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ADP Bargain Hunting: Getting a Team’s Top Receiver for Nothing

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A lot of people have a tendency to dismiss receivers on teams with bottom-ranking passing games. This is an understandable trend given that, in order to get fantasy points from your receiver, they must produce. However, sometimes there is great value to be found on passing deficient teams because key components to their offenses are forgotten or overlooked. A great example of this is Jeremy Kerley of the New York Jets.

Now a third year player out of TCU, Jeremy Kerley quietly represented the lone bright spot in what was otherwise a complete disaster of an offense for the Jets last season, catching 56 passes for 827 yards and 2 touchdowns.

Going into the 2013 season, Kerley is poised to be an integral part of newly-appointed Offensive Coordinator Marty Mornhinweg’s West Coast system. As covered by Matthew Freedman back in March, Stephen Hill had a rough rookie season, showing that he needs considerable refinement before he can be looked upon as a reliable target for the Jets. There’s also a distinct possibility that Santonio Holmes will miss time early in the year. That leaves Kerley as Gang Green’s defacto number one target. ProFootballFocus has also pegged Kerley as a potential secret superstar.

At 5’9 189lbs Kerley is small, but he possesses slightly above-average speed, great hands (only 2 drops in 67 targets last season) and excellent acceleration. The two players he is most physically comparable to are Randall Cobb and Cecil Shorts:

Height Weight 40m Time 20m Time 10m Time
Jeremy Kerley 5’9

189

4.56

2.63

1.58

Randall Cobb 5’10

191

4.46

2.53

1.56

Cecil Shorts 6’0

205

4.50

2.54

1.59

As you can see, Kerley is a bit slower when it comes to downfield speed, but his acceleration is dead even with that of Cobb and Shorts. This means that within 25 yards or so, Kerley is a very similar player, which makes him a perfect fit for the West Coast Offense. Shorts of course has been a subject of interest for RotoViz because he is essentially a cheap version of Cobb that shines when input into the ADP Arbitrage App. Shorts is projected to go somewhere in the 10th round  on a Jacksonville team that is every bit as dreadful as the Jets, whereas Kerley, according to fantasyfootballdraftcalculator.com, is going undrafted in 8,10,12 and 14 team leagues, despite being arguably the best skill player on a team that plans to pass the ball more. Hey! Speaking of that…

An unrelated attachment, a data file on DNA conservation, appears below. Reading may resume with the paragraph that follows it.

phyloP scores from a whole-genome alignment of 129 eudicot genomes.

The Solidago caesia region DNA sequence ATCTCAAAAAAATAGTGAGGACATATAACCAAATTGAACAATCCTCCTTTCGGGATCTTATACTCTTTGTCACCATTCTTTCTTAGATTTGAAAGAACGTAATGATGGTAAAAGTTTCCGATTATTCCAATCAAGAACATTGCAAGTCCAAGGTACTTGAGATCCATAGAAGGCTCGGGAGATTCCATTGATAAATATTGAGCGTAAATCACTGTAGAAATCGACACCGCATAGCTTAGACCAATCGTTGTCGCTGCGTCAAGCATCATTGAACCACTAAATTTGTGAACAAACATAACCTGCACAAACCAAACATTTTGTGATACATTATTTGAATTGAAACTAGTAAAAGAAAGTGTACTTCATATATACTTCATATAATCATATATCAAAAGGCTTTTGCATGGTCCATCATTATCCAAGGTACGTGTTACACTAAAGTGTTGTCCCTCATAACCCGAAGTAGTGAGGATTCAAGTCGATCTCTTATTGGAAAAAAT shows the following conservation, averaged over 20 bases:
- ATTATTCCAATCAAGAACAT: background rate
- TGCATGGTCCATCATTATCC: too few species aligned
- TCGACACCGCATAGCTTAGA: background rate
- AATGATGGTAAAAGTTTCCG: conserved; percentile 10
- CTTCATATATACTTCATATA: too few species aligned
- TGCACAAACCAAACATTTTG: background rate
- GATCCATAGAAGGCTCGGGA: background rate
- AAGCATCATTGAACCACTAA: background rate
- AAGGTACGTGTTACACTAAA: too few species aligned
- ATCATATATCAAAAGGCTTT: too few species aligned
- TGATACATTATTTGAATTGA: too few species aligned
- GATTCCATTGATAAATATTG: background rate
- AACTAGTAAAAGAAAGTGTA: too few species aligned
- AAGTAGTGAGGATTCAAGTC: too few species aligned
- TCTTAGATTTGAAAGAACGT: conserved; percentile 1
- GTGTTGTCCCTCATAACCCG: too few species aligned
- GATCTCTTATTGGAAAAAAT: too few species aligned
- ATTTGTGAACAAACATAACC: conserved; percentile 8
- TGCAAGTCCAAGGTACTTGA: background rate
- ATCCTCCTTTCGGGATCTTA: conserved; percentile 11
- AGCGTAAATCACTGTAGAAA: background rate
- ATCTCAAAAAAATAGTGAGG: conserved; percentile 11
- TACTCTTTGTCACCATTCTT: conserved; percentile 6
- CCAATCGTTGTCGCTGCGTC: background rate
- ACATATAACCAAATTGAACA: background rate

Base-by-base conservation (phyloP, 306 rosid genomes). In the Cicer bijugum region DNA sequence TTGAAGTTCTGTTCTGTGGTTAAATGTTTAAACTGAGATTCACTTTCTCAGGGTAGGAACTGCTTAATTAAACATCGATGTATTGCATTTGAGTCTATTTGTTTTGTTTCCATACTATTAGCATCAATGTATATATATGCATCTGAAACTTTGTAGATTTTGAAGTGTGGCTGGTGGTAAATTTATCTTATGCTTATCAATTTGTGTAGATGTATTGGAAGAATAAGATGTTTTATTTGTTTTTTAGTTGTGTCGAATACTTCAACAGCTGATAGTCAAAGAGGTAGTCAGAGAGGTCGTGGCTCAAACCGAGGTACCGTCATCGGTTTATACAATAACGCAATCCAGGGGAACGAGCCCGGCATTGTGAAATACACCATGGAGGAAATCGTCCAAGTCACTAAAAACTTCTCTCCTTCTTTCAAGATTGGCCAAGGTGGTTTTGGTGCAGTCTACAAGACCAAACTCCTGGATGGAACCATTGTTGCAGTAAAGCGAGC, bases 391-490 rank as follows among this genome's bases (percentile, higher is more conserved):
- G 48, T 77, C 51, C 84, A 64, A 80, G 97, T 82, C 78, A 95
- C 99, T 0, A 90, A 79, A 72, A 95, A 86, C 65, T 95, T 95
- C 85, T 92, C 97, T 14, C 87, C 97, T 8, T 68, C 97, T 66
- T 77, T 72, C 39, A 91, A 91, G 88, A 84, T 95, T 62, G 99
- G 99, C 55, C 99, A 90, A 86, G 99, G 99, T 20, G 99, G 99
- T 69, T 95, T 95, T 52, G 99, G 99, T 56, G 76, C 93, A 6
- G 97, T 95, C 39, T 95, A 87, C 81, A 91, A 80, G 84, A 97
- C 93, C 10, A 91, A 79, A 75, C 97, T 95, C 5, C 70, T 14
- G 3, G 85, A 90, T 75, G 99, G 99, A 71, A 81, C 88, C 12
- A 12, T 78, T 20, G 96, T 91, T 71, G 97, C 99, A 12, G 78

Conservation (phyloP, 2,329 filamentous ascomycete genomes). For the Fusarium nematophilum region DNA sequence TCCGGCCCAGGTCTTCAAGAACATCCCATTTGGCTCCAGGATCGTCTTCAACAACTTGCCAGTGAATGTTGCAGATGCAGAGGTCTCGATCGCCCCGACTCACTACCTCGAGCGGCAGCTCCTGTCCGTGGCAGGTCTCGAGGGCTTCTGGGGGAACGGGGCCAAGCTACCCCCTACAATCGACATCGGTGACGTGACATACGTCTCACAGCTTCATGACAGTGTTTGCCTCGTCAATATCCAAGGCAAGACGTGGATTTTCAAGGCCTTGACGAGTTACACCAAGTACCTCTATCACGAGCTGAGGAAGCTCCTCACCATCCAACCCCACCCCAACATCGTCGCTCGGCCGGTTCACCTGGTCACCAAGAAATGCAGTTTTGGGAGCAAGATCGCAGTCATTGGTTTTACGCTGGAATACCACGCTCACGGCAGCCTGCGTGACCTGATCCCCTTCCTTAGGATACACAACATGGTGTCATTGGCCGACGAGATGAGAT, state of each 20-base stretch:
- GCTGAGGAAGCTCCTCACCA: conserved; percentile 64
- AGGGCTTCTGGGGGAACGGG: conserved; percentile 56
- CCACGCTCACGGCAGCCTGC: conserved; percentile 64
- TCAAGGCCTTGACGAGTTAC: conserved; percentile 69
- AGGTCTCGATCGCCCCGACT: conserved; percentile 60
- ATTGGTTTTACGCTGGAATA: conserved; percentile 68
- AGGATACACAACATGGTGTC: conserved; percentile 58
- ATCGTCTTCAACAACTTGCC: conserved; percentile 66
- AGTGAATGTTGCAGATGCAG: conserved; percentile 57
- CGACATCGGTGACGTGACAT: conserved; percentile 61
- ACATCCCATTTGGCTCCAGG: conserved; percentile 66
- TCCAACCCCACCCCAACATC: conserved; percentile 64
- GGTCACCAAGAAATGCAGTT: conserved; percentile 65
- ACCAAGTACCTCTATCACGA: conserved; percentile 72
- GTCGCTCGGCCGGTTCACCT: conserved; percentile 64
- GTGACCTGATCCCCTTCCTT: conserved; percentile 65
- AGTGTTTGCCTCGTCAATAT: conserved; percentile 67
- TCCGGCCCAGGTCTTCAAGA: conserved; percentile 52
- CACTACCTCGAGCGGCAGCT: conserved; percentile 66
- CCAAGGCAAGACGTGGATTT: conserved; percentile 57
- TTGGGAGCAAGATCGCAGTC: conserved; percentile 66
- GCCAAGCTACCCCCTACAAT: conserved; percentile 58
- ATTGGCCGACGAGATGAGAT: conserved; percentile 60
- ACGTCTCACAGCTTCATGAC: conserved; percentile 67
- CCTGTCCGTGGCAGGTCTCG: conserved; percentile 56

Mornhinweg’s Philadelphia Passing Game Rankings

Year Tm

Att

Yds

TD

Int

NY/A

2006 PHI

8

3

1

2

3

2007 PHI

7

10

12

11

18

2008 PHI

4

6

8

21

12

2009 PHI

10

10

10

7

11

2010 PHI

11

9

8

9

12

2011 PHI

13

9

11

31

7

2012 PHI

7

13

25

15

2

The above table shows Mornhinweg’s pass rankings during his time in Philadelphia. As you may already know, the West Coast Offense is a system that places a heavy reliance on quick passes to open up the running game. During his tenure with the Eagles, Mornhinweg’s offense finished in the top-10 for passing yards six out of seven years and passing attempts five out of the seven. Considering the emphasis on a short passing game, Kerley’s shiftiness should be utilized extensively in the new Jets Offense. Also, seeing as Mornhinweg’s system has a reputation of being QB friendly, and he has historically gotten production out of underwhelming receiving corps, the Jets may have more success throwing the ball this year than one would initially think.

The final thing to note about Kerley is that, for a potential undrafted receiver, he has a pretty high ceiling when entered into RotoViz’s WR Similarity Score. Throwing out the game against San Diego (where Greg McElroy, in his only start of the season, spent 40% of the game picking turf out of his head) Kerley’s N+1 projection when plugged into the calculator is as follows:

Kerley

Standard

Half PPR

PPR

Low

3.8

5

6.3

Median

6.3

8.1

9.8

High

8.3

10.2

12.3

As a means of comparison, here’s what Cobb and Shorts project to as well.

Cobb

Standard

Half PPR

PPR

Low

5.7

7.6

9.2

Median

7

9

11.1

High

8.5

11

13.4

 

Shorts

Standard

Half PPR

PPR

Low

6.5

8.3

9.9

Median

7.4

9.3

11.3

High

8.6

10.9

13.1

When you’re looking for players at the end of the draft or in free agency, you want to find guys with high ceilings. In the upper quartile, Kerley projects to average just over 8 points per game in a standard league and an excess of 12 in PPR leagues. For a receiver that can be acquired for next-to-nothing, that’s pretty good. And remember, the App does not take into account that the Jets will be running a completely different offense tailored perfectly for Kerley’s skill set, which means these projections are probably undershooting.

Ultimately, picking up Jeremy Kerley at the end of your draft (or off waivers!) is a no-risk, high reward move that could end up benefiting you as a WR3 or an emergency starter down the road. All signs point to a better year through the air for the Jets and Kerley figures to be a big part of that.

 

 

 

 

 

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